My Dad brought me up to appreciate good wine. He often had local wine merchants and other enthusiasts round to dinner. I have vague memories of bottles like Ch‚teau Beychevelle 1933, d'Yquem '47 (or was it '27? - it's a long time ago). As a choirboy in the village church I sang the Page Boy's part in "Good King Wenceslas" for the last time before my voice broke, fortified with Cockburn's 1908 Port.

Since I was a teenager, I had always wanted to do something in the wine trade. At university in Bristol I had ideas about joining a certain famous local firm (where I had spent one long vacation working on the sherry bottling line), but that didn't work out.

On the day Ted Heath won the general election, I signed on the dole [Occupation? - Student (retired)] and somehow fell into schoolmastering.

After various bouts of teaching and a spell of registering births, deaths and marriages, I joined a German direct-sales company (you know the sort of thing: wine-tastings in somebody's home or office, like other people have Tupperware parties). That was a lot of fun, except for the pushy sales manager on the phone at 9:00am every Monday, demanding to know my turnover for the previous week.

More teaching followed, until in 1984 I decided the time had come to go solo (well, almost - the wife has been a tremendous help and support), or kick myself forever afterwards for not having tried.

They say that to succeed in business you have to be cheaper, better or different, or some combination of the three. We never set out to be cheaper - we leave that to the supermarkets; whether or not we are better, we will leave others to judge; but we are sure as h*** going to be different. We saw no point duplicating what everybody else was already doing - so no French wines, for starters [yes, I know - we recently started dealing in Alsace, but thatís different!]. We decided from the outset to specialise in just two countries where we had particular interests and whose languages I spoke, and in the lesser-known areas and wines of those two countries. Well, I speak fluent German (I used to teach it for a living) and have learnt pretty good American over the years.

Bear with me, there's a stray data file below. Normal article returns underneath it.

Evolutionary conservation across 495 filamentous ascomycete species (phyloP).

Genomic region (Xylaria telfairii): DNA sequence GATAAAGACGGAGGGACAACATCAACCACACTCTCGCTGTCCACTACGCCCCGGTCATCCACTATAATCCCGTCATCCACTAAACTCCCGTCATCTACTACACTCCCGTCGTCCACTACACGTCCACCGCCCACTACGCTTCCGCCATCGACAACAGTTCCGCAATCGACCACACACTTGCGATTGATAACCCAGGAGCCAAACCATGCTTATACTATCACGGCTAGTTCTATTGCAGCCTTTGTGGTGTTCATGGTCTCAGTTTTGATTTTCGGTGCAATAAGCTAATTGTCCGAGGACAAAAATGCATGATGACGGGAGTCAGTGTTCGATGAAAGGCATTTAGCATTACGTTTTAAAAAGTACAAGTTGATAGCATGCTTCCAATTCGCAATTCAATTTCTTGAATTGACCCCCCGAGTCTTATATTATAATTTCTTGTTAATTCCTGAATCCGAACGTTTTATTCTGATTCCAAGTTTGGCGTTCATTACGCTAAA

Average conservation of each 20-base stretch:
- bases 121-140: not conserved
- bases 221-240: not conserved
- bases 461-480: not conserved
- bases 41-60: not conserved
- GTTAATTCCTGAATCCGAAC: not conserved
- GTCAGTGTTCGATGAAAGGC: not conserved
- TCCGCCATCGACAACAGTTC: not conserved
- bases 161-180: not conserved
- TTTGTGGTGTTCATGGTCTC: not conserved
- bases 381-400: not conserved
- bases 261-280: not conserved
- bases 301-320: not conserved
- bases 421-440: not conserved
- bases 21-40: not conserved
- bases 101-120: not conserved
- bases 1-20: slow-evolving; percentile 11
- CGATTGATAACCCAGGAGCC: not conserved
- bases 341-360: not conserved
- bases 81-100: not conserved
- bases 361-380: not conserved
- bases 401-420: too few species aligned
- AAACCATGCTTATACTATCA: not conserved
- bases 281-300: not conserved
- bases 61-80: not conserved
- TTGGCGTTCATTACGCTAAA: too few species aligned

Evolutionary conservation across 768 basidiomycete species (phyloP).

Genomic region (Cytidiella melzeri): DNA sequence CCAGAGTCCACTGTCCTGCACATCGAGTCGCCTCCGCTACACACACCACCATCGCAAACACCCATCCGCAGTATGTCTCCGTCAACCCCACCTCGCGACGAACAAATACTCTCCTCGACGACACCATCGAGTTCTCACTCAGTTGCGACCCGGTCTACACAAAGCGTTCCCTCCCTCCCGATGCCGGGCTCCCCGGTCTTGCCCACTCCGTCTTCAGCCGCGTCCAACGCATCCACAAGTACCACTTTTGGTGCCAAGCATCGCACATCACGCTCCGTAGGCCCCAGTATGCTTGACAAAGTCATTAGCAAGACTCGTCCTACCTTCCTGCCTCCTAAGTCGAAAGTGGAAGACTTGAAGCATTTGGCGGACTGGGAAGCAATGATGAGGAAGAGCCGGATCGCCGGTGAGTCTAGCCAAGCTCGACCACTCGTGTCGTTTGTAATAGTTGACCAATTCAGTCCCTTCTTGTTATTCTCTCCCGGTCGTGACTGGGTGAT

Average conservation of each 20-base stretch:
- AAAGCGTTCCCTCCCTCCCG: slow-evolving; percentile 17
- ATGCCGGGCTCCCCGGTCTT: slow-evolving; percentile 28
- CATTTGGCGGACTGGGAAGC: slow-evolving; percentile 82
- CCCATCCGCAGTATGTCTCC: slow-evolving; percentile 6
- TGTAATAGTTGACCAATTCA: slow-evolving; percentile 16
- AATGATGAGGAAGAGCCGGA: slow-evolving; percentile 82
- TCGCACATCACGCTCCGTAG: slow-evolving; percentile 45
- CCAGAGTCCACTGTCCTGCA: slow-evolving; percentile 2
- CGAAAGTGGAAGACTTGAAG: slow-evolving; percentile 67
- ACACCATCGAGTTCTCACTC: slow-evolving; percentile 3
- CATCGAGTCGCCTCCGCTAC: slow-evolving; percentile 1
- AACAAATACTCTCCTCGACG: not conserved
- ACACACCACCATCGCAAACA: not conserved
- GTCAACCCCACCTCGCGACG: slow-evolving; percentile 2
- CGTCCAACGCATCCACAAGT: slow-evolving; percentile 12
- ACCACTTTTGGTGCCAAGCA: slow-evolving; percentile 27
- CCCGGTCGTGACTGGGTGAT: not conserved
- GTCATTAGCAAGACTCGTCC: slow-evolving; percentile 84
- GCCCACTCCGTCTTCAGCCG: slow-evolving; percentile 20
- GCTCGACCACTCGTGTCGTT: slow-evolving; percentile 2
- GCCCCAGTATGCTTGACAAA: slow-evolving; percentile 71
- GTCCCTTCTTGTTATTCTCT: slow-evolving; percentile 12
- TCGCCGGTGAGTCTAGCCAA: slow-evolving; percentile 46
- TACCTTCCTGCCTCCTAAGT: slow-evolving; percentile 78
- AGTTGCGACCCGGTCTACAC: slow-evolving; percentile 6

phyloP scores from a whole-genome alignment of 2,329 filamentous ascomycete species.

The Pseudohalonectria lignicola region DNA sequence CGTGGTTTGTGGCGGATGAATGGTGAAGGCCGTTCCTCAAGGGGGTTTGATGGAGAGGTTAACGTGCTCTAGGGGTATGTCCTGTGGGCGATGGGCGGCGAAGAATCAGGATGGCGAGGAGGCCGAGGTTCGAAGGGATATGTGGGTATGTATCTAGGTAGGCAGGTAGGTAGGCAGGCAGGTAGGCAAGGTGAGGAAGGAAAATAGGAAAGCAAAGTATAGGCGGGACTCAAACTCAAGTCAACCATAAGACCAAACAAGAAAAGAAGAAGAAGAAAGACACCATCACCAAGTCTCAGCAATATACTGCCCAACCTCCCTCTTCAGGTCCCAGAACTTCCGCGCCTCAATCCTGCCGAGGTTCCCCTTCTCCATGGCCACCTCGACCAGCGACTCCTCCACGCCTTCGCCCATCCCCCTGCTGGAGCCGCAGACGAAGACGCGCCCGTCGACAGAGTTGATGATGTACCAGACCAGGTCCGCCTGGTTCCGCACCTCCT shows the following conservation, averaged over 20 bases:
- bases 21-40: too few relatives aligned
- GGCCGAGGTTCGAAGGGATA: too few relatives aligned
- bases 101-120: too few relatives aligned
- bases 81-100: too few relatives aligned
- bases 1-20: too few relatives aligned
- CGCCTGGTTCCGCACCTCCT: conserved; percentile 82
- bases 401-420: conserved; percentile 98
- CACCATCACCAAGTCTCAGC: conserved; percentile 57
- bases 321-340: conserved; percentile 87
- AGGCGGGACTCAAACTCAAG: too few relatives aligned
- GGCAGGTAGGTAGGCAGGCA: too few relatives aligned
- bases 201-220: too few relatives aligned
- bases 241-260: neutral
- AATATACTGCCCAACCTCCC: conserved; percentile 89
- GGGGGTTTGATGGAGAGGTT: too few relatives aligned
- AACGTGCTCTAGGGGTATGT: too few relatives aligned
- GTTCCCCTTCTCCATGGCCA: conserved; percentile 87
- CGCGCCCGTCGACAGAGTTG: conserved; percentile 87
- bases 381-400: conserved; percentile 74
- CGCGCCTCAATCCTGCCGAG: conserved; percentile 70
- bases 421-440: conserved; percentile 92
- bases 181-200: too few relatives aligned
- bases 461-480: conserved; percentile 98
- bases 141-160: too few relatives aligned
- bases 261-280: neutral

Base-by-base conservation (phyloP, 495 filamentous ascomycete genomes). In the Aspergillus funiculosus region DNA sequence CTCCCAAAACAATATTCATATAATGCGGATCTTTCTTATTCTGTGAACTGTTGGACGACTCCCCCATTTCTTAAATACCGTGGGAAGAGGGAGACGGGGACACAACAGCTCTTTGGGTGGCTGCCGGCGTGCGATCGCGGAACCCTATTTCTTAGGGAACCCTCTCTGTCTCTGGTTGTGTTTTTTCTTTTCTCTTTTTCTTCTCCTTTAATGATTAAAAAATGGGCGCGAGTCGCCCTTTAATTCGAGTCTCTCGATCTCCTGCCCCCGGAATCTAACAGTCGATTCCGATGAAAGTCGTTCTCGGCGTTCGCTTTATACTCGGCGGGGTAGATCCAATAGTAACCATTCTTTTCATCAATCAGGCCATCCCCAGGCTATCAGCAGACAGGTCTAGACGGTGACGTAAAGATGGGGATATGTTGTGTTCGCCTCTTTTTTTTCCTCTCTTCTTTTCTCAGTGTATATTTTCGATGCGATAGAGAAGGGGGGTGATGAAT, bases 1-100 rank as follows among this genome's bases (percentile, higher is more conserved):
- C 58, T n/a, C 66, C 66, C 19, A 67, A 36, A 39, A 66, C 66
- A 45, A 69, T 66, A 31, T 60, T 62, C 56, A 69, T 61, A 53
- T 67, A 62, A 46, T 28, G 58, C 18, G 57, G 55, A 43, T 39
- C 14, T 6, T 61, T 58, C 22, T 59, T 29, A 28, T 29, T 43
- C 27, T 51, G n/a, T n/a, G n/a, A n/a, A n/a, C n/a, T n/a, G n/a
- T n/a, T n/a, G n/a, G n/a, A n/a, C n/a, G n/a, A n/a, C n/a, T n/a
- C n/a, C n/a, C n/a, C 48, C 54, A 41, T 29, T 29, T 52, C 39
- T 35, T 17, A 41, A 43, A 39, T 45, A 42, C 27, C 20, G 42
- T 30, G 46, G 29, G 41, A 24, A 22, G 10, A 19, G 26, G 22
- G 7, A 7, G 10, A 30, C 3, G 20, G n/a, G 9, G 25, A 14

So we read some books, researched various areas of Germany whose wines aren't seen very much in the UK, got in the car, knocked on the doors of various "father & son" wineries, talked to the owners, tasted their wines, and ended up with some excellent suppliers, most of whom we are still visiting regularly after over 20 years (though in most cases we now deal with the sons rather than the fathers).

In the US we decided to look at States other than California. The pioneering importer of Pacific Northwest wines, Mark Savage MW (then of Windrush Wines), kindly gave us some useful names and addresses in that area, and we became the second UK importer of wines from Oregon and Washington State. We brought in some small shipments from Virginia. We also researched other states with a lot of help from the US Agricultural Trade Office in London, who put us in touch with the Departments of Agriculture in Michigan, Ohio and Texas. The latter came up trumps, as (I later discovered) one would expect of Texans - they don't do things by halves. I got the real red carpet treatment - the whole nine yards, as they would say. "Leave it to us" they said. A schedule was concocted for me within a couple of days; I was met at the airport by their international marketing people; they fixed local flights and motels for me; the local Dept of Ag rep chauffeured me around to the wineries which had expressed an interest; and they let me share the Texas booth at the International Food & Drink Exhibition in London when our first small shipment of Texas wines arrived in February 1985.

In 1988 we made history and got a mention, not only on the floor of the US House of Representatives, but also as the lead paragraph in the USA section of Oz Clarke's 1989 Wine Guide: one of our favourite wineries was closed down by their bank, which took all their stock in lieu of their unpaid debts. Naturally the bank wanted to (forgive the pun) liquidate their assets, and held a sealed-bid auction. We bought up their entire inventory (approx 6,500 cases, or thirteen 20ft containers).

The US side of our business was semi-dormant for several years, but is now being re-vitalised. Exciting things are happening in lots of unexpected places: Texas now ranks 5th in terms of production after the three West Coast states and New York; Virginia, Maryland and some of the New England states are producing very good wines; in the old Wild West, New Mexico and Colorado are coming on stream in a big way as the Western Slope of the Rocky Mountains turns out to be great wine-growing country. In the summer of 2001 we received our first new shipment of wines from Texas, and our first-ever consignment from Colorado.  Enjoy.

Y'all have a nice day now, yuh hear? Yee-Hah!


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